Calculating Profit/Loss in Forex Trading

Trading currencies involves more than technical knowledge and up to date information regarding market news and events. Each trade has its own numeric particularities, which will determine your profit/loss depending on several factors, such as the position size, pip value, spread, and leverage. This guide will explain in three examples how you can manage your buy/sell trades in order to successfully achieve the expected results for each one of them.

In our first example, we are going to buy a mini-lot of the EUR/CHF pair (euro vs. Swiss franc). Buying this pair means that we are expecting the euro to gain value against the Swiss currency. Considering this order to be worth 10,000 EUR we can use a simple calculation to determine the amount of euros in one pip of profit or loss. Here are the numbers:

The EUR/CHF long (buying) price is at 1.0923 and 0.0001 is one pip. To determine the value of one pip from 10,000 EUR we have to do the following:

(Pip size / pair's Ask price) × order size

In this case, it would be:

(0.0001 / 1.0923) × 10000 = 0.92 euro

It is very important to stress on the pip value, since can be tricky enough to the point any distraction may lead the trader to make mistakes. The same position sizes when trading different pairs can affect drastically the pip value, and by consequence, your profit/loss ratio.

Let’s consider you could have closed your market order at 1.0941. How can we calculate our profit?

From 1.0923 to 1.0941 we have a profit of 18 pips. Our pip value as mentioned above is 0.92 euro cents, giving us a final sum of 0.92 × 18 = 16.56 euro. Taking into account that we had a 1 pip spread when opening our order, the currency rate actually had to move 19 pips up for us to book a profit of 18 pips. That is because we close the buy trades using the Bid price vs. the Ask price used for opening long positions.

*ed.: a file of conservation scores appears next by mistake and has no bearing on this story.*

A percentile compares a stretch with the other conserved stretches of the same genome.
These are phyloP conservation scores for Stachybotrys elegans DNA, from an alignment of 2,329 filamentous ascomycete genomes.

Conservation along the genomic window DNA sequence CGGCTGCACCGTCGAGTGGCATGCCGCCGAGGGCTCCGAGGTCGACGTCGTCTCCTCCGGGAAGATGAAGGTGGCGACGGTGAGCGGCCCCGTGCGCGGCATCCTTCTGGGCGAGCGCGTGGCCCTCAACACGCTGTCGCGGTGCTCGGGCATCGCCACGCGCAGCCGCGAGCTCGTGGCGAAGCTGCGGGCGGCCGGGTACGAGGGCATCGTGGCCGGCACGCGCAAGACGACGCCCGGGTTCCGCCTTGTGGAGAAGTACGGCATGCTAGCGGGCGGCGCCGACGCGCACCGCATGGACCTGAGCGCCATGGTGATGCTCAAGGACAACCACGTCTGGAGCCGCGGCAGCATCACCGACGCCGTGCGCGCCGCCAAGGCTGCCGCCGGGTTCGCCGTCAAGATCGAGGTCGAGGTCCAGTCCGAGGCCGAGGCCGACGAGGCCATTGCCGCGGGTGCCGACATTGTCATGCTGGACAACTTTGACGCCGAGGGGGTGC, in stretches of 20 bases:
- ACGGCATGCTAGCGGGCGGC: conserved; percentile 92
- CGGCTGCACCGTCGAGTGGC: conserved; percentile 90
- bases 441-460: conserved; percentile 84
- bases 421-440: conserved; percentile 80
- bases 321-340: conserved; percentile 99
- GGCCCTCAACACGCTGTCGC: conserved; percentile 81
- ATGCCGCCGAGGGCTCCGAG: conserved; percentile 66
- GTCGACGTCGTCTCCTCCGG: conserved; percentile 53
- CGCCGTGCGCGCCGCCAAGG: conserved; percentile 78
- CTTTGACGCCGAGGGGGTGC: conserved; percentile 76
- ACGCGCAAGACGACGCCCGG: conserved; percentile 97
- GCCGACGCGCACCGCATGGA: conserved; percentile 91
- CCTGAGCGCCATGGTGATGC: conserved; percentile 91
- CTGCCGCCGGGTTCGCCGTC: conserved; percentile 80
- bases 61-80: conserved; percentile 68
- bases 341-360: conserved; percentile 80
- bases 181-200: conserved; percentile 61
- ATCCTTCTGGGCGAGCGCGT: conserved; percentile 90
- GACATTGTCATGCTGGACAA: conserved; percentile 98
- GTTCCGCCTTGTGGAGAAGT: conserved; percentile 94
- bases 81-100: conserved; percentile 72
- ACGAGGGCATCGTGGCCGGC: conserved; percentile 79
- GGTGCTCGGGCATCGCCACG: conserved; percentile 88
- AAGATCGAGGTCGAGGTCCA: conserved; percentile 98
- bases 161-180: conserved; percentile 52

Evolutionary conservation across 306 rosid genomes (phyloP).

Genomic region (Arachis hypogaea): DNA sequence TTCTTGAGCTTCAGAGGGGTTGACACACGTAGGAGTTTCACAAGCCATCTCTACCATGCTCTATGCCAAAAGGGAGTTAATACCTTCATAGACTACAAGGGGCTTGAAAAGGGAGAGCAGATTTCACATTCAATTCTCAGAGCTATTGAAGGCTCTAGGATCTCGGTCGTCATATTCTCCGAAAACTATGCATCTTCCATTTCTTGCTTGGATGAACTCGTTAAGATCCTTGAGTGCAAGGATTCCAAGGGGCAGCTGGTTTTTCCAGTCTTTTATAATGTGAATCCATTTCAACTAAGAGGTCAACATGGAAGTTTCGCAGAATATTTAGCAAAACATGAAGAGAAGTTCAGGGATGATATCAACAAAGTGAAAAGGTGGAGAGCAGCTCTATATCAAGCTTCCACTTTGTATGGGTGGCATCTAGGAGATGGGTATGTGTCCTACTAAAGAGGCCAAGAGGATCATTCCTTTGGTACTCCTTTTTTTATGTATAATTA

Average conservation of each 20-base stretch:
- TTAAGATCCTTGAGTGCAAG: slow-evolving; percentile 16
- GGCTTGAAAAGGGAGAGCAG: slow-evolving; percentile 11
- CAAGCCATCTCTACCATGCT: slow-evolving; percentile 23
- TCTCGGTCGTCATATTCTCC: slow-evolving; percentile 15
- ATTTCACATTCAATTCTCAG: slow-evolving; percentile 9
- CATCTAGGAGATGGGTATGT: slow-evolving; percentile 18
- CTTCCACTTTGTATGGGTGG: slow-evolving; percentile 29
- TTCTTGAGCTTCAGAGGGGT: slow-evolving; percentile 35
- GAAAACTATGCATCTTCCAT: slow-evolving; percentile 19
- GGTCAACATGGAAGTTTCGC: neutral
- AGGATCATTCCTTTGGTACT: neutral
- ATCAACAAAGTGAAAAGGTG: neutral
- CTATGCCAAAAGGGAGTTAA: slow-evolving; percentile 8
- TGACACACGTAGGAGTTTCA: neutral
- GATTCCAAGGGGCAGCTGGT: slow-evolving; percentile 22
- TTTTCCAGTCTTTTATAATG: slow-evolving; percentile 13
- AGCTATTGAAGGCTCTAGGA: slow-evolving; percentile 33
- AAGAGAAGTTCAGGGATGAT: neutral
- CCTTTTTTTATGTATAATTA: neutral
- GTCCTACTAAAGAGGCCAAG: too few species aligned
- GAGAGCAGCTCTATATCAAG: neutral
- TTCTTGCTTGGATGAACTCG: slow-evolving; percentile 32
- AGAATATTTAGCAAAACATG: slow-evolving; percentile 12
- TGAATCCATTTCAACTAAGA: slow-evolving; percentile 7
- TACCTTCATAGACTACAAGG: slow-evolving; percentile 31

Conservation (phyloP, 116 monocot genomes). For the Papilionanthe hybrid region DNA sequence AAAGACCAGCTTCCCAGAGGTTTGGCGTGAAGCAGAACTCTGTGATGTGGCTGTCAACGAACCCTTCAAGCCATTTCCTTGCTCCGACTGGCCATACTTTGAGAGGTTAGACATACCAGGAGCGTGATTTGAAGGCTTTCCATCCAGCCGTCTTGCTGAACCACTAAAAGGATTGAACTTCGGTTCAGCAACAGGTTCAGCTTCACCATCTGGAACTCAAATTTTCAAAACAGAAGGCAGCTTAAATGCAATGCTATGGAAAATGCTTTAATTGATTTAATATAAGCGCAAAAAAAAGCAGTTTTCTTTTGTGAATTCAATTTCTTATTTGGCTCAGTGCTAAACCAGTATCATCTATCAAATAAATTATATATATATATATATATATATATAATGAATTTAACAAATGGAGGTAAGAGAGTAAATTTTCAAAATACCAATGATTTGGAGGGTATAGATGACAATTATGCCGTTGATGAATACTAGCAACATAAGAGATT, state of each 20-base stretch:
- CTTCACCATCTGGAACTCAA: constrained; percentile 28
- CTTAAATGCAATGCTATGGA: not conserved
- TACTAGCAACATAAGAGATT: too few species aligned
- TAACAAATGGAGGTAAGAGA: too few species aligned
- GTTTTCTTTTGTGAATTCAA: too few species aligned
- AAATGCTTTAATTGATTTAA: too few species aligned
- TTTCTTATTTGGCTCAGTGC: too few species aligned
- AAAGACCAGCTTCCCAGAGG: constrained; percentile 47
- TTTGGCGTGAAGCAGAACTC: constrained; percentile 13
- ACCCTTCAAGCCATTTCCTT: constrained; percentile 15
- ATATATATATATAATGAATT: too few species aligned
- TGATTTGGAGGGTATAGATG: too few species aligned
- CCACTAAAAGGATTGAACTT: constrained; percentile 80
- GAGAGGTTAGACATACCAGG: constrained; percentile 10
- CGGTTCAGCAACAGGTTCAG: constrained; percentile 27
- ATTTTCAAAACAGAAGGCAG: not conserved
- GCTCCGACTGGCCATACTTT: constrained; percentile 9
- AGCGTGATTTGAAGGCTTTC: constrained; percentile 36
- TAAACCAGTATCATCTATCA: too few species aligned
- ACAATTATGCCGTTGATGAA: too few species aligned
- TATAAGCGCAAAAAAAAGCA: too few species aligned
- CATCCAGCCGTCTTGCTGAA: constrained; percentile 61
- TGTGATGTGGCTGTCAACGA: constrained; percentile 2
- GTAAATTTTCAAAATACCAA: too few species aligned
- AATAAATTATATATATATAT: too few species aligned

The second example will stress on the effectiveness of scalping within a low-spread market. The pip spread value may vary from one broker to another, and generally, different moments and events affect the spread size directly. Normally the pair with the lowest spread size is the EUR/USD, and considering that scalps normally have small pip profits, using a high leverage is the key to have substantial profits while scalping.

Let’s imagine the following values for the EUR/USD. The Bid/Ask rates are 1.1044/1.1045, with a one pip spread size. If you have at least $1,1045 in your account (preferably more) and a leverage of 1:100, you can trade lots worth up to 100,000 EUR (exactly 1 standard lot of EUR/USD), which in this case would mean a 30 USD profit for a 3 pips positive closed market order.

Our final example will approach a strategy for avoiding losses while trading Forex. The same value for the EUR/USD from the second example can be used for this example, selling the EUR/USD at 1.1044, and remembering that your target price would probably be achieved after a period in which you may not be able to verify the order constantly, it is wise to set a stop-loss value to the next support/resistance point, which for the sake of example, would be 1.1080. The lot size is equivalent to 10,000 EUR, giving a pip value of $1.00 USD. Market events and political decisions may have a strong influence on the currency pairs, so imagining that a favorable decision for the USD made the pair go to 1.1150, your stop-loss helped you to avoid losing extra 70 dollars, giving you a much less significant loss than if you would not have set a stop-loss price for the order.